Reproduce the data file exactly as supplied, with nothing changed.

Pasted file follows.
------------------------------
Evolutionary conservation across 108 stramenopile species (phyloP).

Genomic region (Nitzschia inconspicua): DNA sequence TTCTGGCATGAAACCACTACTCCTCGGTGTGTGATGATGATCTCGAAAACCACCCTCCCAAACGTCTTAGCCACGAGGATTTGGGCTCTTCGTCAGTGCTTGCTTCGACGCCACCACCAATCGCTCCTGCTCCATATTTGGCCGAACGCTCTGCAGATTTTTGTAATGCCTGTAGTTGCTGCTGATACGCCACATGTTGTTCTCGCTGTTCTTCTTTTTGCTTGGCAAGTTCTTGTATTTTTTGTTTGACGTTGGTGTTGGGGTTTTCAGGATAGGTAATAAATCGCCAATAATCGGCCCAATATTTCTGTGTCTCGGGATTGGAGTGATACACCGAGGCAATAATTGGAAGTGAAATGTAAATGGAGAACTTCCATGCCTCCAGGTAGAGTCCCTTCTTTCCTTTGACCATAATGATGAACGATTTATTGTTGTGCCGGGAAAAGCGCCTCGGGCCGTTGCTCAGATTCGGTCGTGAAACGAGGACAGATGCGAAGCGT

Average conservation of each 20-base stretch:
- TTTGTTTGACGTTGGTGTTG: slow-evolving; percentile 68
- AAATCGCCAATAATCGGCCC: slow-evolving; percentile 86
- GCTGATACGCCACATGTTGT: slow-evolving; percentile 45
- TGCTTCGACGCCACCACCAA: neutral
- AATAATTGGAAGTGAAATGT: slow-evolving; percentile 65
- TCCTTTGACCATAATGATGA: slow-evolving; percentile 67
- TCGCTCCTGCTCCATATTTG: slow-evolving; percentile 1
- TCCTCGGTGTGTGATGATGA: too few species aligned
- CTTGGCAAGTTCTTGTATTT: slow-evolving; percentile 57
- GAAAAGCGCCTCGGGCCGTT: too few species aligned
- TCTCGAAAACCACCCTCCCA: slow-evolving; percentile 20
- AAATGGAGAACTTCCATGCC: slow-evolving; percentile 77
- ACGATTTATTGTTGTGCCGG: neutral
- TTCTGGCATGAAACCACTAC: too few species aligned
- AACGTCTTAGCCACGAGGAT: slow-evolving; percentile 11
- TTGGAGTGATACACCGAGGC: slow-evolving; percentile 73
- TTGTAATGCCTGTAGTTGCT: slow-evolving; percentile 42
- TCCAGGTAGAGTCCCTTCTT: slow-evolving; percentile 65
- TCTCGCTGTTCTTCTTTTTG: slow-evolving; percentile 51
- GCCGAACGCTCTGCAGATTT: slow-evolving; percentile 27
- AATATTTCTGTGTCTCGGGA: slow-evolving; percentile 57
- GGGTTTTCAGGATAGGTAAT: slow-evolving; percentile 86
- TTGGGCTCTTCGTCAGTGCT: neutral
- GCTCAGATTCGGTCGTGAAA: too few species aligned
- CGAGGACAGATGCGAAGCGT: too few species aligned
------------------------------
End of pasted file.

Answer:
Evolutionary conservation across 108 stramenopile species (phyloP).

Genomic region (Nitzschia inconspicua): DNA sequence TTCTGGCATGAAACCACTACTCCTCGGTGTGTGATGATGATCTCGAAAACCACCCTCCCAAACGTCTTAGCCACGAGGATTTGGGCTCTTCGTCAGTGCTTGCTTCGACGCCACCACCAATCGCTCCTGCTCCATATTTGGCCGAACGCTCTGCAGATTTTTGTAATGCCTGTAGTTGCTGCTGATACGCCACATGTTGTTCTCGCTGTTCTTCTTTTTGCTTGGCAAGTTCTTGTATTTTTTGTTTGACGTTGGTGTTGGGGTTTTCAGGATAGGTAATAAATCGCCAATAATCGGCCCAATATTTCTGTGTCTCGGGATTGGAGTGATACACCGAGGCAATAATTGGAAGTGAAATGTAAATGGAGAACTTCCATGCCTCCAGGTAGAGTCCCTTCTTTCCTTTGACCATAATGATGAACGATTTATTGTTGTGCCGGGAAAAGCGCCTCGGGCCGTTGCTCAGATTCGGTCGTGAAACGAGGACAGATGCGAAGCGT

Average conservation of each 20-base stretch:
- TTTGTTTGACGTTGGTGTTG: slow-evolving; percentile 68
- AAATCGCCAATAATCGGCCC: slow-evolving; percentile 86
- GCTGATACGCCACATGTTGT: slow-evolving; percentile 45
- TGCTTCGACGCCACCACCAA: neutral
- AATAATTGGAAGTGAAATGT: slow-evolving; percentile 65
- TCCTTTGACCATAATGATGA: slow-evolving; percentile 67
- TCGCTCCTGCTCCATATTTG: slow-evolving; percentile 1
- TCCTCGGTGTGTGATGATGA: too few species aligned
- CTTGGCAAGTTCTTGTATTT: slow-evolving; percentile 57
- GAAAAGCGCCTCGGGCCGTT: too few species aligned
- TCTCGAAAACCACCCTCCCA: slow-evolving; percentile 20
- AAATGGAGAACTTCCATGCC: slow-evolving; percentile 77
- ACGATTTATTGTTGTGCCGG: neutral
- TTCTGGCATGAAACCACTAC: too few species aligned
- AACGTCTTAGCCACGAGGAT: slow-evolving; percentile 11
- TTGGAGTGATACACCGAGGC: slow-evolving; percentile 73
- TTGTAATGCCTGTAGTTGCT: slow-evolving; percentile 42
- TCCAGGTAGAGTCCCTTCTT: slow-evolving; percentile 65
- TCTCGCTGTTCTTCTTTTTG: slow-evolving; percentile 51
- GCCGAACGCTCTGCAGATTT: slow-evolving; percentile 27
- AATATTTCTGTGTCTCGGGA: slow-evolving; percentile 57
- GGGTTTTCAGGATAGGTAAT: slow-evolving; percentile 86
- TTGGGCTCTTCGTCAGTGCT: neutral
- GCTCAGATTCGGTCGTGAAA: too few species aligned
- CGAGGACAGATGCGAAGCGT: too few species aligned